Gary Chouest was oh, so close to buying the New Orleans Hornets. He already had 25 percent and was going to buy out the rest from George Shinn. Then he got a better look at the $83 million in debt they had, or his business supplying vessels to the off-shore gulf oil industry took a big hit after the BP oil spill, or whatever the reason he decided to pull back.
When he stepped away from buying the Hornets the league had to step in and take over the team, purchasing all of it from George Shinn. The league is also buying Chouest’s minority share.
But don’t thing that Chouest wants the team out of town. That’s not what he told the Associated Press. He said his goal is to keep the team in the city and didn’t rule out some level of future interest.
“As far as my future involvement, the purpose hasn’t changed as to why I invested from Day 1,” Chouest said. “The same situation still exists and the same reasoning for continuing to support the team still exists.”
Just to be clear, he wants all the perks of the Hornets in New Orleans, he just doesn’t want to be the one who has to pay for it. How very American.
Chouest would not comment on why his negotiations to buy the team fell apart.
David Stern has said the goal with the Hornets is to find an owner who wants to buy the team — at a nice little markup over what the league paid — and keep the team in New Orleans. How they accomplish that remains to be seen as the Hornets have some serious financial issues.
This is starting to remind me of the bank bailouts, where once the government decided to help them out the depth of the morass just kept becoming clearer.
The Hornets lost $18.24 million dollars in 2009-10, according to Jonathan Abrams at the New York Times Off The Dribble blog. And the numbers after this season should be even worse (which is a little sad because the team is better this season, last season if nobody wanted to watch them it was understandable).
That is just operating losses, we’re not figuring in the long-term debt, which at last count was about $83 million.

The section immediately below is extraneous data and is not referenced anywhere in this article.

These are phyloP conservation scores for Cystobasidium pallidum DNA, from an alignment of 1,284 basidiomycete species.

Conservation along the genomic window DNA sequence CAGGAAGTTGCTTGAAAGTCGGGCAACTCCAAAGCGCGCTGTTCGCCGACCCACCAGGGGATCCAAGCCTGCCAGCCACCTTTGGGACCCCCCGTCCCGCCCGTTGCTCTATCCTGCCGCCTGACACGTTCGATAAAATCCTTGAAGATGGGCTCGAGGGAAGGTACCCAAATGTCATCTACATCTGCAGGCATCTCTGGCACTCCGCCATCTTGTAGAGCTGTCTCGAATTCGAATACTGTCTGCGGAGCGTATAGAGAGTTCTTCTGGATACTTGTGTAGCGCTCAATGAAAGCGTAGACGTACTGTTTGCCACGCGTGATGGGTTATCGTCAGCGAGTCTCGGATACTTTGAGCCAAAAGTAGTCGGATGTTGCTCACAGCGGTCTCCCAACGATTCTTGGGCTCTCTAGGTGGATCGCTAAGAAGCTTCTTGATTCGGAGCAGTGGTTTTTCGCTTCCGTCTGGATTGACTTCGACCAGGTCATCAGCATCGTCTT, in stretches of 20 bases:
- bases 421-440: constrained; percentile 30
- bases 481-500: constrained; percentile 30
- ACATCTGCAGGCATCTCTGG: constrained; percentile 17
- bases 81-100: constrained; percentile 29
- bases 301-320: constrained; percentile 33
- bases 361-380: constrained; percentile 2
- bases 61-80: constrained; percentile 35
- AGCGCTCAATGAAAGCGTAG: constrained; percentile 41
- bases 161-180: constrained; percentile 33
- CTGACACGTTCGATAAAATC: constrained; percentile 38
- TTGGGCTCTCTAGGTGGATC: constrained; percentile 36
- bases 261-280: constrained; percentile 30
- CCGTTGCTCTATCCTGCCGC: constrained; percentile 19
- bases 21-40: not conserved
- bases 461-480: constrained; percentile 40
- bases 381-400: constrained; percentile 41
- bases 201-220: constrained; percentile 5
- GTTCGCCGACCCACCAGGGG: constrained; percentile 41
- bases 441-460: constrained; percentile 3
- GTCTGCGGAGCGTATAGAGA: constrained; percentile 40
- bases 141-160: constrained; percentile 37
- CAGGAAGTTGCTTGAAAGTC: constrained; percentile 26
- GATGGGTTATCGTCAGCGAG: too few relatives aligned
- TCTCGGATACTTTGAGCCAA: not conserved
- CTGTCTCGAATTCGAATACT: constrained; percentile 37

It was those losses that had George Shinn trying to sell the team and that forced the league to step in and buy the franchise when a deal with Gary Chouest fell through.
David Stern and Jac Sperling — Sterns appointed man to run the team — have both said they want to take their time, do it right and find a local owner if at all possible. But once the other 29 owners start having to write checks that cover those operating losses you can count on there being pressure to speed up the process.
You knew if the New Orleans Hornets were making money George Shinn would not have been trying to sell the team (he would have done a Donald Sterling and run a team poorly for profit as long as he could).
But the leaked financials of the New Orleans Hornets painted a bleak picture, team where the owner is paying out of his pocket every year and drowning in debt like a college kid with credit cards. Fantastic new purchase, David Stern. (Note: Deadspin posted these first and broke the story, although I first saw a hard copy of them from Larry Coon of ESPN.)
Basically, the Hornets turned a modest profit between June 2008-2009 ($5.9 million) and lost money the year before ($6.4 million), but meanwhile they are up to their eyeballs in debt — $83 million as of June 2009. It had long been rumored that taking over all that debt was one of the concerns Gary Chouest had with the purchase of the team.
What’s more, as Deadspin points out, that in the two years of KPMG-audited numbers George Shinn had to reach into his pockets for about $8.8 million to keep the team operating.
Stern has said there is no timetable for the sale of the franchise and they want to work hard to find local owners. But now the other 29 NBA owners run that team and if they are going to be asked to reach into their pockets for the Hornets you can bet they will push for a faster sale. Whether the team stays in New Orleans or not.
This story just promises to get more and more ugly.